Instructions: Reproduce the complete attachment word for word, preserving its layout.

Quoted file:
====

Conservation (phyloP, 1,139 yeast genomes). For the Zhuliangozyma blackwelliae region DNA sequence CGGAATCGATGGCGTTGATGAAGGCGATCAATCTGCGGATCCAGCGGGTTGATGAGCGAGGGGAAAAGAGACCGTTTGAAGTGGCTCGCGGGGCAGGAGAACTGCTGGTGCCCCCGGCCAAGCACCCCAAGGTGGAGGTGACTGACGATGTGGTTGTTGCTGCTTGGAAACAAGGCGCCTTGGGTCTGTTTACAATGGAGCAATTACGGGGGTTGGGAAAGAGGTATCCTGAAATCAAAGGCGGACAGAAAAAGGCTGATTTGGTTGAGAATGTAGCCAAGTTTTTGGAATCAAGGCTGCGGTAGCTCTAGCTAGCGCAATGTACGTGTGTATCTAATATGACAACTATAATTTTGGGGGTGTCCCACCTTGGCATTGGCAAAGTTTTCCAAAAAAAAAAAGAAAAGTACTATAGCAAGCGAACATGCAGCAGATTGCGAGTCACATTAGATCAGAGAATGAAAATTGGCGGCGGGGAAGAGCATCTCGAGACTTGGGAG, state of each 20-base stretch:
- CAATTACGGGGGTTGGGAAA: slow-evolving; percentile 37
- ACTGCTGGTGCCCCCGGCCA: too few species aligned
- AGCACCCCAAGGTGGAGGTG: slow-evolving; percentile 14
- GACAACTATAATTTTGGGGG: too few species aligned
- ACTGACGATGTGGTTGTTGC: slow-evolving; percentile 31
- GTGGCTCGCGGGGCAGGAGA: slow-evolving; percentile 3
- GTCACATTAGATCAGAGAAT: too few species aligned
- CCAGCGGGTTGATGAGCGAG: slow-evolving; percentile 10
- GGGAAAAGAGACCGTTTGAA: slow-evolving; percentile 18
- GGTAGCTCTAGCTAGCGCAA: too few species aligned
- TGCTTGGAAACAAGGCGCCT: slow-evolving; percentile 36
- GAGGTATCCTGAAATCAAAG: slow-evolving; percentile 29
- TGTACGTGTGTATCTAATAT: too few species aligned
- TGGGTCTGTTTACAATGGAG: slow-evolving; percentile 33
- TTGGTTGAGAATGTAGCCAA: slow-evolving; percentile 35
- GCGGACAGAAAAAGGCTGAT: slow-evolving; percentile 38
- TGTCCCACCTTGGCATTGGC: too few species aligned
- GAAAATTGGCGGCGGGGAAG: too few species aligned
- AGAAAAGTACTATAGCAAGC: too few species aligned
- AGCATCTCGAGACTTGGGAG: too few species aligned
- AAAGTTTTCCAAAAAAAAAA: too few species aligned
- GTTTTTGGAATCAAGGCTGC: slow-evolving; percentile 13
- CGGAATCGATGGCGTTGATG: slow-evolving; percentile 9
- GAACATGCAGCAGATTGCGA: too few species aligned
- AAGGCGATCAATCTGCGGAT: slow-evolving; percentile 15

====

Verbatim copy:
Conservation (phyloP, 1,139 yeast genomes). For the Zhuliangozyma blackwelliae region DNA sequence CGGAATCGATGGCGTTGATGAAGGCGATCAATCTGCGGATCCAGCGGGTTGATGAGCGAGGGGAAAAGAGACCGTTTGAAGTGGCTCGCGGGGCAGGAGAACTGCTGGTGCCCCCGGCCAAGCACCCCAAGGTGGAGGTGACTGACGATGTGGTTGTTGCTGCTTGGAAACAAGGCGCCTTGGGTCTGTTTACAATGGAGCAATTACGGGGGTTGGGAAAGAGGTATCCTGAAATCAAAGGCGGACAGAAAAAGGCTGATTTGGTTGAGAATGTAGCCAAGTTTTTGGAATCAAGGCTGCGGTAGCTCTAGCTAGCGCAATGTACGTGTGTATCTAATATGACAACTATAATTTTGGGGGTGTCCCACCTTGGCATTGGCAAAGTTTTCCAAAAAAAAAAAGAAAAGTACTATAGCAAGCGAACATGCAGCAGATTGCGAGTCACATTAGATCAGAGAATGAAAATTGGCGGCGGGGAAGAGCATCTCGAGACTTGGGAG, state of each 20-base stretch:
- CAATTACGGGGGTTGGGAAA: slow-evolving; percentile 37
- ACTGCTGGTGCCCCCGGCCA: too few species aligned
- AGCACCCCAAGGTGGAGGTG: slow-evolving; percentile 14
- GACAACTATAATTTTGGGGG: too few species aligned
- ACTGACGATGTGGTTGTTGC: slow-evolving; percentile 31
- GTGGCTCGCGGGGCAGGAGA: slow-evolving; percentile 3
- GTCACATTAGATCAGAGAAT: too few species aligned
- CCAGCGGGTTGATGAGCGAG: slow-evolving; percentile 10
- GGGAAAAGAGACCGTTTGAA: slow-evolving; percentile 18
- GGTAGCTCTAGCTAGCGCAA: too few species aligned
- TGCTTGGAAACAAGGCGCCT: slow-evolving; percentile 36
- GAGGTATCCTGAAATCAAAG: slow-evolving; percentile 29
- TGTACGTGTGTATCTAATAT: too few species aligned
- TGGGTCTGTTTACAATGGAG: slow-evolving; percentile 33
- TTGGTTGAGAATGTAGCCAA: slow-evolving; percentile 35
- GCGGACAGAAAAAGGCTGAT: slow-evolving; percentile 38
- TGTCCCACCTTGGCATTGGC: too few species aligned
- GAAAATTGGCGGCGGGGAAG: too few species aligned
- AGAAAAGTACTATAGCAAGC: too few species aligned
- AGCATCTCGAGACTTGGGAG: too few species aligned
- AAAGTTTTCCAAAAAAAAAA: too few species aligned
- GTTTTTGGAATCAAGGCTGC: slow-evolving; percentile 13
- CGGAATCGATGGCGTTGATG: slow-evolving; percentile 9
- GAACATGCAGCAGATTGCGA: too few species aligned
- AAGGCGATCAATCTGCGGAT: slow-evolving; percentile 15